Transition Brockville archive

Tag : Coping (78)

What about the kids? Conversations on parenting in dark times

Common Dreams / Elizabeth West / 07 May 2017

It is entirely possible that things will unfold in a manner none of us can foresee and if that happens, then we will have to be nimble and respond accordingly. No guarantees, no promises. We are in uncharted waters and not only is there no easy answer for the collective, but we must all find our own way, both in this limbo time, when for many of us, things continue pretty much as before, and in the years ahead, as the status quo collapses.

This time becomes exponentially more difficult for those who have children and grandchildren, those who love individual kids and hold them close in their lives. It is one thing to contemplate the breakdown of natural and social structures known throughout our lives, to allow oneself to consider—and to grieve—the destruction of so much of the planet and those, human and not, who have made it their home. It is another thing altogether to feel into the suffering, the loss and the violation of hopes and dreams that likely await many children, those who have yet to really begin to live their lives.

[ FULL ARTICLE ]

Study: Believe you can stop climate change and you will

phys.org / University of Warwick / 04 May 2017

“Often climate change messages try to persuade the public by increasing belief that climate change is real, or through fear of its dire consequences. But mere belief in climate change is not enough, and fear can backfire if we feel helpless and overwhelmed.

“It is vitally important that individuals appreciate the impact and value of their own actions for us to make a meaningful change as a whole.”

[ FULL ARTICLE ]

Experiencing ‘eco-anxiety’?

CBC The Current / 06 April 2017

“Eco-anxiety” has become a short-hand description for symptoms that psychologists are starting to see from Nunavut to Australia and beyond.

That feeling of distress is detailed in a new report by the American Psychological Association that suggests worrying about climate change is having a serious impact on our mental health, and it’s something they say we need to pay a lot more attention to.

[ FULL ARTICLE ]

Mental health harmed by global warming

International Business Times / Juliana Rose Pignataro / 30 March 2017

A report released Wednesday by the American Psychological Association, Climate for Health and ecoAmerica detailed how climate change and associated extreme weather events can cause trauma, post-traumatic stress disorder, anxiety and an abundance of other mental health problems.

“The tolls on our mental health are far reaching,” the report stated. “They induce stress, depression and anxiety; strain social and community relationships; and have been linked to increases in aggression, violence and crime.”

Extreme weather events like droughts and floods can cause feelings of hopelessness and helplessness or intense feelings of loss, as does the loss of valuable personal items in such situations, the report noted. Hurricane Katrina was a prime example of how climate can impact mental health. Among people living in areas affected by the storm, suicidal ideation more than doubled, one in six people met the criteria for post-traumatic stress disorder and almost half of people developed a mood disorder.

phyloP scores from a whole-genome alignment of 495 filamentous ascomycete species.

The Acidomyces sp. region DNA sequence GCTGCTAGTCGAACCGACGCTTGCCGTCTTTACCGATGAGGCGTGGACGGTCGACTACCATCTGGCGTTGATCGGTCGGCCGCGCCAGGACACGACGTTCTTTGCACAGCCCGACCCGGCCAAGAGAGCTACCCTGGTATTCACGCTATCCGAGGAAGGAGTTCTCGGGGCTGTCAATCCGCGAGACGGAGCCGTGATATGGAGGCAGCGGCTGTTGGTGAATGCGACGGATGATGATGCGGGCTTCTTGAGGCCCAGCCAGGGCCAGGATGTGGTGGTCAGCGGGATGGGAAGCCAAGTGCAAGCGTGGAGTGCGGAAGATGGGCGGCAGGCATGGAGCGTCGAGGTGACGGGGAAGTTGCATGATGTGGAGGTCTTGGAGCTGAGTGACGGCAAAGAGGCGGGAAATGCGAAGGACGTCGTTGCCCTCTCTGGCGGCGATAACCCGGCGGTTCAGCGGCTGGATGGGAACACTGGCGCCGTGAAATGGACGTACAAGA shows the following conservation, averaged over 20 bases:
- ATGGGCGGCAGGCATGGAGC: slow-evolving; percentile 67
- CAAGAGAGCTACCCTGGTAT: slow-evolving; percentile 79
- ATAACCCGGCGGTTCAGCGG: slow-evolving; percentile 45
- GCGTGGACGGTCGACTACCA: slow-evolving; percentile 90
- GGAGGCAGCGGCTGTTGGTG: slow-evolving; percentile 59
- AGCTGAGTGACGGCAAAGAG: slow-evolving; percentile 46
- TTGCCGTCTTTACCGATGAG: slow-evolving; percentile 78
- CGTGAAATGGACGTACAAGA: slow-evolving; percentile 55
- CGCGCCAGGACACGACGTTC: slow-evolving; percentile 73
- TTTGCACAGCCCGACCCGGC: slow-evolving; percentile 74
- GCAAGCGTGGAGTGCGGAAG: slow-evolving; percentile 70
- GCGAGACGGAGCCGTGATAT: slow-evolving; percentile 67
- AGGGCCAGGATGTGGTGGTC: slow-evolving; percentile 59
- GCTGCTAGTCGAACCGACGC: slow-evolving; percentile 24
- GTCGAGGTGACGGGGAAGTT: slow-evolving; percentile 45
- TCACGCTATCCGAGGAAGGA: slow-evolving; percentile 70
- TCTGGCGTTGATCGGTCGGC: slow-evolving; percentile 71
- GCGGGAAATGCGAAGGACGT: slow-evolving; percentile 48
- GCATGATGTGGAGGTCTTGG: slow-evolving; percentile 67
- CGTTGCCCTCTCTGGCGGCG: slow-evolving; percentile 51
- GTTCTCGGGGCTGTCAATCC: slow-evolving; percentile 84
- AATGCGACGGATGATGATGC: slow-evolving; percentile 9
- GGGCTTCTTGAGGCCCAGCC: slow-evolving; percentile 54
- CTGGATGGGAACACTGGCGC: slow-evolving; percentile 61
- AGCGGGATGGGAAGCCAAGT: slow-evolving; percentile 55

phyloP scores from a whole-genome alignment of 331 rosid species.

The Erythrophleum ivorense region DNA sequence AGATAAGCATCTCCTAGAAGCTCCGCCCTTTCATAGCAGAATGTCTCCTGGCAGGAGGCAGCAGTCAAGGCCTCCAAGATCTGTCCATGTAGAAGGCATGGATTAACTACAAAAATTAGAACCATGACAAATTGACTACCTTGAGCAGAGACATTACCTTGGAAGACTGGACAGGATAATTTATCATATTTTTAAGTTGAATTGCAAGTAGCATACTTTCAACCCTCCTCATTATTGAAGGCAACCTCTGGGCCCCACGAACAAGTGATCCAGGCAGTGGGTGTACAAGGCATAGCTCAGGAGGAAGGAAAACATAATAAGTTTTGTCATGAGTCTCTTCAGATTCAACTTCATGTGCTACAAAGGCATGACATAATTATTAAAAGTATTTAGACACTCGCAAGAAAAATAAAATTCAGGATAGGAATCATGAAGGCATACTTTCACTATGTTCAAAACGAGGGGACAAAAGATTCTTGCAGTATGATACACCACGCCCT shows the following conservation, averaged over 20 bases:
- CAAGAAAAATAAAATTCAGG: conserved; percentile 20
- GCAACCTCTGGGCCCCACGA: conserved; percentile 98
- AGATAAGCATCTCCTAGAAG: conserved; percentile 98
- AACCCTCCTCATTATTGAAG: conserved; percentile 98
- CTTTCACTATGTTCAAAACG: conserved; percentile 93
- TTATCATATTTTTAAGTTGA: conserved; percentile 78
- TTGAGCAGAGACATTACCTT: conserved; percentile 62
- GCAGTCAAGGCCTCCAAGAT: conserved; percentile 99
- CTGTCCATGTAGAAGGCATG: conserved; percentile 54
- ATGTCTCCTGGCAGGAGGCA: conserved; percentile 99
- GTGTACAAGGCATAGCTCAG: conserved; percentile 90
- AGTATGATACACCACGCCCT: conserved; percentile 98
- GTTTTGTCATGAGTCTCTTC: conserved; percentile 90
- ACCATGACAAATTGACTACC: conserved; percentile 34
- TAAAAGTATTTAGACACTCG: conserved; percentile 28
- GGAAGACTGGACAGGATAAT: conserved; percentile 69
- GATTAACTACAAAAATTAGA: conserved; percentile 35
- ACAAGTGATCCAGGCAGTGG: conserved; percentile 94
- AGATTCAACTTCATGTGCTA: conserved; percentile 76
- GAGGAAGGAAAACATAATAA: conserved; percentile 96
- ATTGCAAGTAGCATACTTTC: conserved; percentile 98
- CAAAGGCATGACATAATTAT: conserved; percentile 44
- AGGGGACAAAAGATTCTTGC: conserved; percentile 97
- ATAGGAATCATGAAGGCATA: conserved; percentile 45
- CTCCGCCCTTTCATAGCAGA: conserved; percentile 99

[ FULL ARTICLE ]

Official trailer: Obselidia

Vimeo / Diane Bell / 2010

Winner of two awards at Sundance and nominated for two Independent Spirit Awards, Diane Bell’s ravishingly beautiful debut feature OBSELIDIA tells the story of lonely George, a man out of step with the 21st century who is writing an encyclopedia of obsolete things. On his quest to catalogue endangered occupations, he meets Sophie, a cinema projectionist at a silent movie theater, and together they journey to the desert of Death Valley to interview a maverick climate scientist who is predicting the eminent end of the world. Part road movie, part love story, OBSELIDIA is an intelligent, thought-provoking bittersweet meditation on loss and how we live with it – given that everything we love is going to end.

Obselidia from rebelheartfilm on Vimeo.

Despair is not a strategy: 15 principles of hope

medium.com / Abby Brockman / 06 March 2017

If you’re out there trying to change your neighborhood, community, city, country, or the world then this is for you. In moments when everything seems hopeless, read this to get your hope on.

1. Hope can co-exist with other feelings. Grief and hope can co-exist. Fear and hope can co-exist. Disappointment and hope can co-exist. Sadness and hope can co-exist. As poet Yehuda Amichai writes, “A man doesn’t have time in his life to have time for everything. He doesn’t have seasons enough to have a season for every purpose. Ecclesiastes was wrong about that. A man needs to love and to hate at the same moment, to laugh and cry with the same eyes, with the same hands to throw stones and to gather them, to make love in war and war in love.”

[ FULL ARTICLE ]

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The Transition Framework

The Transition Towns movement aims toward veering away from excessive consumption – to deal with the conjoined problems of peak oil and climate change – but also in the belief that we may create an essentially more contented society, through building strong and resilient local communities. We will get to know our neighbours better, because we shall all need one another in the time to come.

— Chris Rhodes, Resource Insights (03 June 2013)
TB Projects

 

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